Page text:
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Findings Support Comprehensive Approach for Seniors With Cancer

Last Updated: December 21, 2017.

Addressing persistent symptoms, managing comorbidities, promoting leisure-time physical activity, and addressing financial challenges are key in optimizing health-related quality of life in older adults with cancer, according to a study published online Dec. 18 in Cancer.

THURSDAY, Dec. 21, 2017 (HealthDay News) -- Addressing persistent symptoms, managing comorbidities, promoting leisure-time physical activity, and addressing financial challenges are key in optimizing health-related quality of life (HRQOL) in older adults with cancer, according to a study published online Dec. 18 in Cancer.

Maria Pisu, Ph.D., from the University of Alabama at Birmingham, and colleagues surveyed 1,457 older adults (aged 65 years and older) with cancer. The authors examined factors in four domains (physical, psychological, social, and spiritual) most strongly associated with HRQOL. Models were developed in a training dataset comprising 920 respondents and validated in a set of 537 respondents.

The researchers found that symptom severity, comorbidity scores, leisure-time physical activity, and having physical support needs were the most relevant factors associated with Physical Component Summary (PCS) scores of the 12-item Short Form Survey. Having emotional support needs, symptom severity score, and the number of financial hardship events were the most relevant factors for Mental Component Summary (MCS) scores. Across modeling techniques, the results were consistent. Fatigue, pain, disturbed sleep, and drowsiness were strongly associated with PCS; fatigue, problems remembering things, disturbed sleep, and lack of appetite were strongly associated with MCS.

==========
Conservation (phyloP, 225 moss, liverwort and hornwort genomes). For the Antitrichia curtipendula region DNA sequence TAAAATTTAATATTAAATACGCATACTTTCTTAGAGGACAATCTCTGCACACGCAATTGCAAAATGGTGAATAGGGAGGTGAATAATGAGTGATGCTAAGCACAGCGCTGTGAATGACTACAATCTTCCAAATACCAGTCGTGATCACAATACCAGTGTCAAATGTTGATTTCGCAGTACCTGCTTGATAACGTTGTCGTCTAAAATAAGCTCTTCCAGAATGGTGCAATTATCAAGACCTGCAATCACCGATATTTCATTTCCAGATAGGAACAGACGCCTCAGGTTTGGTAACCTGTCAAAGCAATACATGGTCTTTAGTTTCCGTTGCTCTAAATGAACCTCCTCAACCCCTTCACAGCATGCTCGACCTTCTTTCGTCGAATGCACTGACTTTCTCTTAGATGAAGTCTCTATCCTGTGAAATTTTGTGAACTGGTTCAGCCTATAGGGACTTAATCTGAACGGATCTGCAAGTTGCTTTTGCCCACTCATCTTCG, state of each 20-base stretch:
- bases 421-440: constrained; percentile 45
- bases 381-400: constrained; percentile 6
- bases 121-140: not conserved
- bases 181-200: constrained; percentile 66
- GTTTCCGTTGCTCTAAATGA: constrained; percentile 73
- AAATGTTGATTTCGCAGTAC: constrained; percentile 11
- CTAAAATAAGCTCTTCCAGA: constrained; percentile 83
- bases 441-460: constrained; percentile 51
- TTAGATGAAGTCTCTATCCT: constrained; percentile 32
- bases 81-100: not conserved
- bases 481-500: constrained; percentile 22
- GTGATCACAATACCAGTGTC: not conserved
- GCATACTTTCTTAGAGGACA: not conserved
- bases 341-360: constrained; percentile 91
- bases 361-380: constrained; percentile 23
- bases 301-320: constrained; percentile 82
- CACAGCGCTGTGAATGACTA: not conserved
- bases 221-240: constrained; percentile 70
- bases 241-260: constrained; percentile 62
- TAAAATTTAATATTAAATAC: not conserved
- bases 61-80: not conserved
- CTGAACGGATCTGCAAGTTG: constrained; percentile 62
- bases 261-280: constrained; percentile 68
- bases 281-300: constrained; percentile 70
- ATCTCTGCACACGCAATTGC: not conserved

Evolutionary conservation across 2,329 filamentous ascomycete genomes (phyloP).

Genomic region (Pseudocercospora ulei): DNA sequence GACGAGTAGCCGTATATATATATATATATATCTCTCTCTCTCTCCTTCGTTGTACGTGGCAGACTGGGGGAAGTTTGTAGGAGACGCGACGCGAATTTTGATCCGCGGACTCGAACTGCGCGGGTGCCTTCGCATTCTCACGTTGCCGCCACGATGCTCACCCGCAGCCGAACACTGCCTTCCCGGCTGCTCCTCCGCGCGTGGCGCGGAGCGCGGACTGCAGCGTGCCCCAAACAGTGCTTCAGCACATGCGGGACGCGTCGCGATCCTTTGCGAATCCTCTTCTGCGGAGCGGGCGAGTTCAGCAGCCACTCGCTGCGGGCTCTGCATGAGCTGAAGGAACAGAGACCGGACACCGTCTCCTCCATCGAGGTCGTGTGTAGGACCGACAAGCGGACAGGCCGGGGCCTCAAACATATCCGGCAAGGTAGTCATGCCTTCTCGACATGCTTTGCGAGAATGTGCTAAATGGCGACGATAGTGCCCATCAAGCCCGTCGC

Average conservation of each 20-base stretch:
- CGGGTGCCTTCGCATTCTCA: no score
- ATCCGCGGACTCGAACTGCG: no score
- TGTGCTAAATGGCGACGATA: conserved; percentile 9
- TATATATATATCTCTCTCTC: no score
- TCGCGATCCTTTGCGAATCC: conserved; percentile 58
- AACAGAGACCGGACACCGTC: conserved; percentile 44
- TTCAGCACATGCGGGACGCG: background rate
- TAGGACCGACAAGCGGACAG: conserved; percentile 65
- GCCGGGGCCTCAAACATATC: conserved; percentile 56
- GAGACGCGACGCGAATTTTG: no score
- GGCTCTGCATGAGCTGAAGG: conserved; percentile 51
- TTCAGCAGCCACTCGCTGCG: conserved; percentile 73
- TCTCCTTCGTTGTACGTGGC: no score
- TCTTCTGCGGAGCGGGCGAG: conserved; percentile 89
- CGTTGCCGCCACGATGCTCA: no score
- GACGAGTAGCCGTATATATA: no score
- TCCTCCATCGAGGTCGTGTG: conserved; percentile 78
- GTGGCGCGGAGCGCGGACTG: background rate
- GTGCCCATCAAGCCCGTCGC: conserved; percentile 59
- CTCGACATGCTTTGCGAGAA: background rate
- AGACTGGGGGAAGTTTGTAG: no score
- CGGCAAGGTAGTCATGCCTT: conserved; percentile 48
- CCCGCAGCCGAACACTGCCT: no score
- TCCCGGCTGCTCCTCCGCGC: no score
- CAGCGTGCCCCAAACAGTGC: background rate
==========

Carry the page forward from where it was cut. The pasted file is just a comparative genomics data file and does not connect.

"The findings of the current study support the importance of addressing persistent symptoms, managing comorbidities, promoting leisure-time physical activity, and addressing financial challenges," the authors write. "A long-term comprehensive approach is needed to ensure the well-being of older adults with cancer."

Several authors disclosed financial ties to biopharmaceutical companies, including Genentech, which partially funded the study.

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